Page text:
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The Vagina Monologues Benefit Nearby Organizations.

Credit: Tracy Medsker

Photo credit: Tracy Medsker

Credit: Tracy Medsker
Written by: Communicator StaffMarch 06, 2015

Written By: Tracy Medsker

The Vagina Monologues production had its opening night on Friday, Feb. 27. While the first production of The Vagina Monologues was created in 1996, this is the second year that is has been held at IPFW.

This is the second year where Campus Feminists in Solidarity (CFS) and Women’s Studies Program (WOST) have combined forces to put a production together. The production had four sponsors: Fort Wayne Center for Non-Violence, CFS, IPFW Voices of Choice and WOST.

Caitlyn Smith expresses that the center for Non-Violence is a “really good organization” that helps victims to avoid abuse. Smith, president of CFS, said that their main focus is to raise awareness of women’s studies in general. This is their second year supporting Center for Non-Violence, which all ticket sales will benefit.

The production helps to raise awareness on how women are treated in society. Each cast member presented different situations to an audience and how they have been a survivor. One of the situations involved “rape” and how they were able to overcome it. The continuous theme throughout the production is that the vagina is a tool of female empowerment.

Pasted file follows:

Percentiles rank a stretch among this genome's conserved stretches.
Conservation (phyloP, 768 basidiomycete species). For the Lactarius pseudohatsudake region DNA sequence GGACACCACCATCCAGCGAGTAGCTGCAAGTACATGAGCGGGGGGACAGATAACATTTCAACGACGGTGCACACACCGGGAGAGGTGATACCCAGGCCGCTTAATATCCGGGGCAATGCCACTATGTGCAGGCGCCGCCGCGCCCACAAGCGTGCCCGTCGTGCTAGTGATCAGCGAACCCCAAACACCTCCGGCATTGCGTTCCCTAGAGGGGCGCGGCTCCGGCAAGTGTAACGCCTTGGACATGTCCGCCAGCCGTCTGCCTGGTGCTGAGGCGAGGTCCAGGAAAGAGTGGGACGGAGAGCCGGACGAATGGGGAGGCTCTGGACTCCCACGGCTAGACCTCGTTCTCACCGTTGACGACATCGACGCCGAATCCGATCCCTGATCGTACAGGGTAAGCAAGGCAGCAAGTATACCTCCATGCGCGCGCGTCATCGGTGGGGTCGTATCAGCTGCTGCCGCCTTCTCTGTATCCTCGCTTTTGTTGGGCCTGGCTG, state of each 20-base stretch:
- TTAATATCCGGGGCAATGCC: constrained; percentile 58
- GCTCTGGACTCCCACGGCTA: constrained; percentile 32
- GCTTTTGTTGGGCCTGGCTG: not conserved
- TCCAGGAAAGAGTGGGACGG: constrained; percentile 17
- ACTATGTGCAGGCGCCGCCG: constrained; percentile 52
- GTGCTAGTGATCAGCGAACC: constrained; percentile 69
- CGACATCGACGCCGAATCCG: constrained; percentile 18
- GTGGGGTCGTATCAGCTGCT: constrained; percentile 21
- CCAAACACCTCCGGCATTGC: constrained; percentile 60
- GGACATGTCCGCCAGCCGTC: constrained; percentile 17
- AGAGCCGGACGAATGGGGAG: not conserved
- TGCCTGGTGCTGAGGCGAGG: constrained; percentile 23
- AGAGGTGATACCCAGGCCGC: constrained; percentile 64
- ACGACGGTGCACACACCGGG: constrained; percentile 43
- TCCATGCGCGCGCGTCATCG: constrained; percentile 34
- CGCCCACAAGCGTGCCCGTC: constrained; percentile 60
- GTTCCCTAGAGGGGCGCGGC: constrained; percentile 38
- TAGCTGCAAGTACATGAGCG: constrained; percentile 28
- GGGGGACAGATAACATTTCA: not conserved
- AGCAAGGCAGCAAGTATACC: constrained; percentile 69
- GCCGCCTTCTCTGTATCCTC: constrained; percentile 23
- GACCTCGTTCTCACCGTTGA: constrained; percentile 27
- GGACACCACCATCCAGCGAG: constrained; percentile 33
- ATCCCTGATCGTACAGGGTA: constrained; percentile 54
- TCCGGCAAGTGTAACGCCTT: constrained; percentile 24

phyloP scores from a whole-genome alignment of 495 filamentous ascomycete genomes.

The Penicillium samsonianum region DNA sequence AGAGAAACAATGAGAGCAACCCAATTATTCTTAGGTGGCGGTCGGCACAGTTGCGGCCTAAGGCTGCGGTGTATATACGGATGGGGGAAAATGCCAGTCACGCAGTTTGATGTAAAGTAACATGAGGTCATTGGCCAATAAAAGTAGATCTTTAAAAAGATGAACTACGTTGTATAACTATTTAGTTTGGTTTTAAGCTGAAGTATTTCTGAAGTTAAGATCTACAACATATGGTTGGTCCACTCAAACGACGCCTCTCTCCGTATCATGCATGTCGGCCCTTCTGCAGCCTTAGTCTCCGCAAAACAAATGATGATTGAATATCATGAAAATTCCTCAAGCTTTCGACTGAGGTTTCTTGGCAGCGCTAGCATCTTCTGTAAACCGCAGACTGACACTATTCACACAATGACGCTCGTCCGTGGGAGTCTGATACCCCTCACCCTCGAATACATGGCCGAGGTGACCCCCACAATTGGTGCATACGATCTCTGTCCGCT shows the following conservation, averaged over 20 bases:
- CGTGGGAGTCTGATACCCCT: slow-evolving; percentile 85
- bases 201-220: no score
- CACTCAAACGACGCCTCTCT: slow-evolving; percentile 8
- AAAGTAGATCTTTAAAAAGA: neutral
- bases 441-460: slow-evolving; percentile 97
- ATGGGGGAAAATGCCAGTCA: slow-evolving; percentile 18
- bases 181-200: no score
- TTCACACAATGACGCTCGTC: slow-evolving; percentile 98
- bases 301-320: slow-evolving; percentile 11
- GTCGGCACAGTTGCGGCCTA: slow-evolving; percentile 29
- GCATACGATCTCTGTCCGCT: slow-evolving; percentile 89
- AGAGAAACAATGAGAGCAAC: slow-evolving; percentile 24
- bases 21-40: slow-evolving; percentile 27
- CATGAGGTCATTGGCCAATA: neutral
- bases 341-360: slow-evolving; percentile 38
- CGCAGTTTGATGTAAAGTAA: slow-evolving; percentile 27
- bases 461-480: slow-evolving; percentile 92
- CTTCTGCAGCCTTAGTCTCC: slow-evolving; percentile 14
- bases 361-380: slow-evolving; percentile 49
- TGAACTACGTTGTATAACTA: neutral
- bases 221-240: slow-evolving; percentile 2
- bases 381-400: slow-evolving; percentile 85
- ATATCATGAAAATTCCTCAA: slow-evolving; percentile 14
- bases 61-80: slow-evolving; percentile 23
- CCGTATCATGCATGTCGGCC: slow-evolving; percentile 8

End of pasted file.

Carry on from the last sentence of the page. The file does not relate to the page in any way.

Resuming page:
“Every woman who auditions gets a part,” cast member, Robin James said.

21-year-old cast member, Elli Hernandez, expressed how opening night was a huge success. She was worried about dress rehearsal though, because that was the first time that each cast member met one another. Almost all of their rehearsals consisted of being one-on-one with the director. Another cast member almost walked out when it wasn’t their turn to do so, but they were able to be pulled back behind the curtain just in time.

“A lot of coughing also happened backstage and we were hoping that no one heard it,” Hernandez said.

The Center for Non-Violence organization was founded thirty-four years ago. They serve English, Spanish and Burmese families. They offer absolutely no cost to support groups in order to make it an ideal place for women to talk about what’s been bothering them.

They also support gay student teenagers and help people from other countries work on their visas that way they can stay in the country.

James, senior coordinator of men’s program said, “The Fort Wayne Center for Non-Violence is the only certified battered program that always puts families first.”

All of their services are for men, women, and children on both sides of violence and harmful relationships. For more information about the center, call (260) 456-4112.

Celina Hayslett, had friends in the play and she noticed a “huge improvement,” after seeing the rehearsals the night before. She said how it is nice to believe in the same issues that they can all fight for as a team.